Kazakhstan, home to some 130 ethnic groups, is making moves to shore up interethnic harmony following the upheavals and pogroms in neighboring Kyrgyzstan.
Posters promoting harmony have begun springing up around Almaty in recent days. At the city’s airport, a billboard proclaims, “Unity is Our Strength,” above a drawing of six inter-linked hands; bus stops are decorated with posters declaring, “A United People – One Heart.”
Kazakhstan prides itself on its record of interethnic accord and is keen to preserve good relations between ethnic groups, especially after the bloody example in southern Kyrgyzstan.
According to preliminary 2009 census figures, ethnic Kazakhs account for 63.1 percent of the country’s 16 million inhabitants. There is a sizeable Russian population (23.7 percent), and significant numbers of Uzbeks (2.8 percent), Ukrainians (2.1 percent) and Uighurs (1.4 percent).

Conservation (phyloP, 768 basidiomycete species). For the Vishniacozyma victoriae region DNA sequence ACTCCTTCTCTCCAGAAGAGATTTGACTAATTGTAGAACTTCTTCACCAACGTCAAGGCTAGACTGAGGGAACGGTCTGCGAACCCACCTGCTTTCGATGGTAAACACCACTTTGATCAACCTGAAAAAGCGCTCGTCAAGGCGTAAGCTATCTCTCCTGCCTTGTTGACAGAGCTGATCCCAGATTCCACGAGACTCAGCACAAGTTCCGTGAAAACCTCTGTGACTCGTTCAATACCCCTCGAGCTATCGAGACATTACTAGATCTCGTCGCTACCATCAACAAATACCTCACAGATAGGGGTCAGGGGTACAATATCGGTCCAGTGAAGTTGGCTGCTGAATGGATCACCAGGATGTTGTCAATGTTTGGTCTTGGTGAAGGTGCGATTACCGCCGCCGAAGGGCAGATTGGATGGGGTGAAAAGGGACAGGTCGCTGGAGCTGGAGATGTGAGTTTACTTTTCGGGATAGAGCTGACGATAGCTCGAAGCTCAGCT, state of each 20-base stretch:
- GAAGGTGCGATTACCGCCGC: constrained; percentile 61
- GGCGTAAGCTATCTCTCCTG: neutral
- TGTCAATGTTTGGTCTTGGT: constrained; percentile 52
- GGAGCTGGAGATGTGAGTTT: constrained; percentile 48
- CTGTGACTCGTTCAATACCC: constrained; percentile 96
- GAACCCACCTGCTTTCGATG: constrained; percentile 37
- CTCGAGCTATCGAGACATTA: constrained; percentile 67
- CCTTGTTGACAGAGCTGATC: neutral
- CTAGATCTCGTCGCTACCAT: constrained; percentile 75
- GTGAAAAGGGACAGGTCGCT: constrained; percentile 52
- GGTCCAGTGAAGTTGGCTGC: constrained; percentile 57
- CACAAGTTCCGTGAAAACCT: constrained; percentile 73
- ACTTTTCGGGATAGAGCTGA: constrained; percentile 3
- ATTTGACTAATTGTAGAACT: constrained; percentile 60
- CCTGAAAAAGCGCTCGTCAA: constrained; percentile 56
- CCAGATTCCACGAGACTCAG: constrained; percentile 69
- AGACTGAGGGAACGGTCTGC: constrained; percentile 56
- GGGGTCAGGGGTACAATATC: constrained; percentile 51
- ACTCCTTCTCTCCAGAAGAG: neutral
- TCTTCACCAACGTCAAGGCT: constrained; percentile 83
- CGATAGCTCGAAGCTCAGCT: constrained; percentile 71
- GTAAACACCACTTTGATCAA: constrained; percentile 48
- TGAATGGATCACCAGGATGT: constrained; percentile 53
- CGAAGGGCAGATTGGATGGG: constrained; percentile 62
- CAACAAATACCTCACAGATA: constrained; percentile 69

On June 21, President Nursultan Nazarbayev met a group of young people in Astana and once again plugged his message of harmony. “Friendship and stability are golden assets that you should strengthen,” he told representatives of the capital’s gifted youth.
It is a message that must be continually stressed. Just beneath the surface, simmering discontent occasionally appears as Kazakhs become more assertive. In 2007 communal violence between Kazakhs and Chechens erupted in southeastern Kazakhstan, leaving 10 dead.